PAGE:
author = "Meacham, {Lillian R.} and Sklar, {Charles A.} and Suwen Li and Qi Liu and Nora Gimpel and Yutaka Yasui and Whitton, {John A.} and Marilyn Stovall and Robison, {Leslie L.} and Oeffinger, {Kevin C.}",
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T1 - Diabetes mellitus in long-term survivors of childhood cancer - Increased risk associated with radiation therapy

T2 - A report for the childhood cancer survivor study

AU - Meacham, Lillian R.

AU - Sklar, Charles A.

AU - Li, Suwen

AU - Liu, Qi

AU - Gimpel, Nora

AU - Yasui, Yutaka

AU - Whitton, John A.

AU - Stovall, Marilyn

AU - Robison, Leslie L.

AU - Oeffinger, Kevin C.

PY - 2009/8/10

Y1 - 2009/8/10

N2 - Background: Childhood cancer survivors are at increased risk of morbidity and mortality. To further characterize this risk, this study aimed to compare the prevalence of diabetes mellitus (DM) in childhood cancer survivors and their siblings. Methods: Participants included 8599 survivors in the Childhood Cancer Survivor Study (CCSS), a retrospectively ascertained North American cohort of long-term survivors who were diagnosed between 1970 and 1986 as well as 2936 randomly selected siblings of the survivors. The main outcome was self-reported DM. Results: The mean ages of the survivors and the siblings were 31.5 years (age range, 17.0-54.1 years) and 33.4 years (age range, 9.6-58.4 years), respectively. Diabetes mellitus was reported in 2.5% of the survivors and 1.7% of the siblings. After adjustment for body mass index, age, sex, race/ethnicity, household income, and insurance, the survivors were 1.8 times more likely than the siblings to reportDM(95% confidence interval [CI], 1.3-2.5; P<.001), with survivors who received total body irradiation (odds ratio [OR], 12.6; 95% CI, 6.2-25.3; P<.001), abdominal irradiation (OR, 3.4; 95% CI, 2.3-5.0; P=.001), and cranial irradiation (OR, 1.6; 95% CI 1.0-2.3; P=.03) at increased risk. In adjusted models, an increased risk of DM was associated with total body irradiation (OR, 7.2; 95% CI, 3.4-15.0; P<.001), abdominal irradiation (OR, 2.7; 95% CI, 1.9-3.8; P<.001), use of alkylating agents (OR, 1.7; 95% CI, 1.2-2.3; P<.01), and younger age at diagnosis (0-4 years; OR, 2.4; 95% CI, 1.3-4.6; P<.01). Conclusion: Childhood cancer survivors treated with total body or abdominal irradiation have an increased risk of diabetes that appears unrelated to body mass index or physical inactivity.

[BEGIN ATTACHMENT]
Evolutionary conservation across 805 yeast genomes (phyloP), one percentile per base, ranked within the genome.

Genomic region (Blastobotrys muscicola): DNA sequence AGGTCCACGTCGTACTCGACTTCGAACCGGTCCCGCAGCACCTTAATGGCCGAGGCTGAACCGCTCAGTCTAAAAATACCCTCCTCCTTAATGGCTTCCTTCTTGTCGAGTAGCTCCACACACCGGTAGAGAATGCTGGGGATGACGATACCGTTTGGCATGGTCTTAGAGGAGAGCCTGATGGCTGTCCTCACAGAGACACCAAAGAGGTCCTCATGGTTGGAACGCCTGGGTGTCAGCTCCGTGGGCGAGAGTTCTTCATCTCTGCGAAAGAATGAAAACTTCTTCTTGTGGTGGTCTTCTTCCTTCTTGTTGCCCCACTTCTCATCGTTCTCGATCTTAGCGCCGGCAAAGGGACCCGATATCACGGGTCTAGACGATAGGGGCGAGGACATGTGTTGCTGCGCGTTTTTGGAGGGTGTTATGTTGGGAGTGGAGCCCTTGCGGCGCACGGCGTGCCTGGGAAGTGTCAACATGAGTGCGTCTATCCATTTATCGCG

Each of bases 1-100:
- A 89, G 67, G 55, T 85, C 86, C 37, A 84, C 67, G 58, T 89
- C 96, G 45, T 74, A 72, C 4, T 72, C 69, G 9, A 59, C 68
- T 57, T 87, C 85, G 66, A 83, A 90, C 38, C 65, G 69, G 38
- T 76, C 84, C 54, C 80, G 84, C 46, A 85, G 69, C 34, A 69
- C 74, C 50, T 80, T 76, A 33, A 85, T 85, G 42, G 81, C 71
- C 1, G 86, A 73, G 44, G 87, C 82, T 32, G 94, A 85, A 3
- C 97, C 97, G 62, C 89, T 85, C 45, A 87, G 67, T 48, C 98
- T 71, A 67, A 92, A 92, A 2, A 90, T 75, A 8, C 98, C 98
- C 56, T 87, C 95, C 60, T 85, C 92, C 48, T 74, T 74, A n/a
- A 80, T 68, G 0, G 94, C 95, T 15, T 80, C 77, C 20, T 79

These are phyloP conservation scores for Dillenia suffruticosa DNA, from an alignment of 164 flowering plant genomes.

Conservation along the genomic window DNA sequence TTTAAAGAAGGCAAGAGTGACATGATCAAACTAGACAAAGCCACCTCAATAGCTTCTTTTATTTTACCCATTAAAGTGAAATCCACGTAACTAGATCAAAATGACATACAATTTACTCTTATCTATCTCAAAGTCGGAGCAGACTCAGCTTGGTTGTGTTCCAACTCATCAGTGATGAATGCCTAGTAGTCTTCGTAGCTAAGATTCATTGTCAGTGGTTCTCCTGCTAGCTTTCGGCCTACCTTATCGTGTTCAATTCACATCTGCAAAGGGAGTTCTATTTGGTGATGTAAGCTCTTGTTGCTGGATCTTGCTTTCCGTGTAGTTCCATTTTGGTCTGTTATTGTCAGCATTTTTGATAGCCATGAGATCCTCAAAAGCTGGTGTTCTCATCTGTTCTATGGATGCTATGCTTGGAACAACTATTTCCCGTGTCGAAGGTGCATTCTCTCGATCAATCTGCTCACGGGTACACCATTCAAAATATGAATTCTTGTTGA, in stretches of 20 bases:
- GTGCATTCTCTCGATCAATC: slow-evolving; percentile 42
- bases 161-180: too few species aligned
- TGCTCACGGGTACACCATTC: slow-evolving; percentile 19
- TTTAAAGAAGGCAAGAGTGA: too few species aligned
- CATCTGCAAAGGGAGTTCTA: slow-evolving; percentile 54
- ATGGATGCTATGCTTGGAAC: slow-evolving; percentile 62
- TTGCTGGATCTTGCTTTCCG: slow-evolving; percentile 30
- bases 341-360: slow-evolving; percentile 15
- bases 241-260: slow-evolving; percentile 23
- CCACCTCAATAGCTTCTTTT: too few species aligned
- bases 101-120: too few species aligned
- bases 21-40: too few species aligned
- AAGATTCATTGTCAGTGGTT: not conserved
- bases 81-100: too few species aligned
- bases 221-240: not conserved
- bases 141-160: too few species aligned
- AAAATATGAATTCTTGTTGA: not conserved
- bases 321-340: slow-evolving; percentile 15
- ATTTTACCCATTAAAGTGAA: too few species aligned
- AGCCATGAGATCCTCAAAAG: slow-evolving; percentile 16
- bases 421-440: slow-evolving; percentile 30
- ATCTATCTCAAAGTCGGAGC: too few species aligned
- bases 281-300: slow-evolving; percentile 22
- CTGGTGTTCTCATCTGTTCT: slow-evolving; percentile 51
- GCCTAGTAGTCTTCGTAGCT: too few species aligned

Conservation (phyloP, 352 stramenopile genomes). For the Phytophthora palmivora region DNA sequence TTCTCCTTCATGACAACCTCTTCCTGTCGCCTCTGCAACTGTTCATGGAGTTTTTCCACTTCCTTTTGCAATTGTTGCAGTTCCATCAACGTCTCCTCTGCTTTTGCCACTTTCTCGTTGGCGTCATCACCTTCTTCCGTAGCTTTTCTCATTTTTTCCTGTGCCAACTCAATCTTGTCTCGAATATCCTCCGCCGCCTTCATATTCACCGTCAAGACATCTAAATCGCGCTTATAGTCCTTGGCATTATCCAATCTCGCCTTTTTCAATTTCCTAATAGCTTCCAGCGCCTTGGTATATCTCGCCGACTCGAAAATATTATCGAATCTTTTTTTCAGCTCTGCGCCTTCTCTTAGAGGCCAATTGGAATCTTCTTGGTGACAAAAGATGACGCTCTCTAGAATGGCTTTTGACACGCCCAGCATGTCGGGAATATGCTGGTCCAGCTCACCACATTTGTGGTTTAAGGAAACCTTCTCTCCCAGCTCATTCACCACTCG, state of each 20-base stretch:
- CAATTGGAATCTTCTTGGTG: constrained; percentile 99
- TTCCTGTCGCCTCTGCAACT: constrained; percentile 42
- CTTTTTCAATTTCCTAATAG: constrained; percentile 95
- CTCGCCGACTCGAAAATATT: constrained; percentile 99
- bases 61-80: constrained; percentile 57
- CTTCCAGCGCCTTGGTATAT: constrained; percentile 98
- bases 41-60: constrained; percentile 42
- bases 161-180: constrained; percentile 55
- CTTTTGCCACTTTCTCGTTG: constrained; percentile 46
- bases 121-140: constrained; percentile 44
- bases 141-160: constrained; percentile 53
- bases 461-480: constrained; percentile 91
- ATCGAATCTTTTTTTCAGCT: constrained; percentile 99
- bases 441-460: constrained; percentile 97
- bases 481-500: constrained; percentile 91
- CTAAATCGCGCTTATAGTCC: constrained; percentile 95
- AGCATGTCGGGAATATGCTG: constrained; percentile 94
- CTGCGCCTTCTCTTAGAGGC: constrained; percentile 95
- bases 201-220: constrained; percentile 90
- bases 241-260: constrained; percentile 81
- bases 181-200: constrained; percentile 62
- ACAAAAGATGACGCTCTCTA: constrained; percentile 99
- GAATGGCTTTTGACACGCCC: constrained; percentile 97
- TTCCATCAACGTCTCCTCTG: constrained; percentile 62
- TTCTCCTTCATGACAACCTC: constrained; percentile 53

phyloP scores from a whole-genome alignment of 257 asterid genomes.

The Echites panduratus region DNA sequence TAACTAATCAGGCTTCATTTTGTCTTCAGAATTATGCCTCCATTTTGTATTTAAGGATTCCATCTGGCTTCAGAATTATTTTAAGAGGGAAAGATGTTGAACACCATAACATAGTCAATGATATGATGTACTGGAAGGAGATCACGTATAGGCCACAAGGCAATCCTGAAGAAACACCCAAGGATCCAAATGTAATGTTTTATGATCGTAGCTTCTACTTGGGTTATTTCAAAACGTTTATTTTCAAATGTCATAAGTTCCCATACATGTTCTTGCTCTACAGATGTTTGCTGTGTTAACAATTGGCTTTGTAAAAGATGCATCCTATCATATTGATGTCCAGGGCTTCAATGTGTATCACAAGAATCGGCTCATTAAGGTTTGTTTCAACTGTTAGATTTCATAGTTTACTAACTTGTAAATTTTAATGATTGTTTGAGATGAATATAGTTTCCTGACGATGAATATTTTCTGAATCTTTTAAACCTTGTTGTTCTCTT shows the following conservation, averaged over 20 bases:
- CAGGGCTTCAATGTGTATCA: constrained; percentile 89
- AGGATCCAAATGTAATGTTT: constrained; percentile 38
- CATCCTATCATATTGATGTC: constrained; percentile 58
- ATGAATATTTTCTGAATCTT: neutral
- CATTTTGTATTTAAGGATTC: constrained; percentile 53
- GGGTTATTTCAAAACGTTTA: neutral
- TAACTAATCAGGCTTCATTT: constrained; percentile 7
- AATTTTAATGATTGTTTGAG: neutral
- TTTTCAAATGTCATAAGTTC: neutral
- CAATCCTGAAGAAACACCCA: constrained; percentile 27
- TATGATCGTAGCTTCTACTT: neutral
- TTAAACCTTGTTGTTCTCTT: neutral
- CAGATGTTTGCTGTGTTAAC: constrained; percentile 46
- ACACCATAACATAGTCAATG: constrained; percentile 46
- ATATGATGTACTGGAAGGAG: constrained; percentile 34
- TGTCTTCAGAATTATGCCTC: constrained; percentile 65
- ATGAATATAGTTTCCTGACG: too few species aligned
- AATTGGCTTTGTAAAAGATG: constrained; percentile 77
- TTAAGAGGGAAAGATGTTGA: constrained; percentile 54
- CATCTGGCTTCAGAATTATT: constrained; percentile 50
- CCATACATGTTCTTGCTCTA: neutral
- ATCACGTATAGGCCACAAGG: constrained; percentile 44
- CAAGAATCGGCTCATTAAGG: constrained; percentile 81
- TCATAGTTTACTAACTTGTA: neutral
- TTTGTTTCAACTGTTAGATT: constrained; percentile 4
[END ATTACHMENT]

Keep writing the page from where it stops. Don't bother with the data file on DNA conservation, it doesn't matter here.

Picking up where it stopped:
AB - Background: Childhood cancer survivors are at increased risk of morbidity and mortality. To further characterize this risk, this study aimed to compare the prevalence of diabetes mellitus (DM) in childhood cancer survivors and their siblings. Methods: Participants included 8599 survivors in the Childhood Cancer Survivor Study (CCSS), a retrospectively ascertained North American cohort of long-term survivors who were diagnosed between 1970 and 1986 as well as 2936 randomly selected siblings of the survivors. The main outcome was self-reported DM. Results: The mean ages of the survivors and the siblings were 31.5 years (age range, 17.0-54.1 years) and 33.4 years (age range, 9.6-58.4 years), respectively. Diabetes mellitus was reported in 2.5% of the survivors and 1.7% of the siblings. After adjustment for body mass index, age, sex, race/ethnicity, household income, and insurance, the survivors were 1.8 times more likely than the siblings to reportDM(95% confidence interval [CI], 1.3-2.5; P<.001), with survivors who received total body irradiation (odds ratio [OR], 12.6; 95% CI, 6.2-25.3; P<.001), abdominal irradiation (OR, 3.4; 95% CI, 2.3-5.0; P=.001), and cranial irradiation (OR, 1.6; 95% CI 1.0-2.3; P=.03) at increased risk. In adjusted models, an increased risk of DM was associated with total body irradiation (OR, 7.2; 95% CI, 3.4-15.0; P<.001), abdominal irradiation (OR, 2.7; 95% CI, 1.9-3.8; P<.001), use of alkylating agents (OR, 1.7; 95% CI, 1.2-2.3; P<.01), and younger age at diagnosis (0-4 years; OR, 2.4; 95% CI, 1.3-4.6; P<.01). Conclusion: Childhood cancer survivors treated with total body or abdominal irradiation have an increased risk of diabetes that appears unrelated to body mass index or physical inactivity.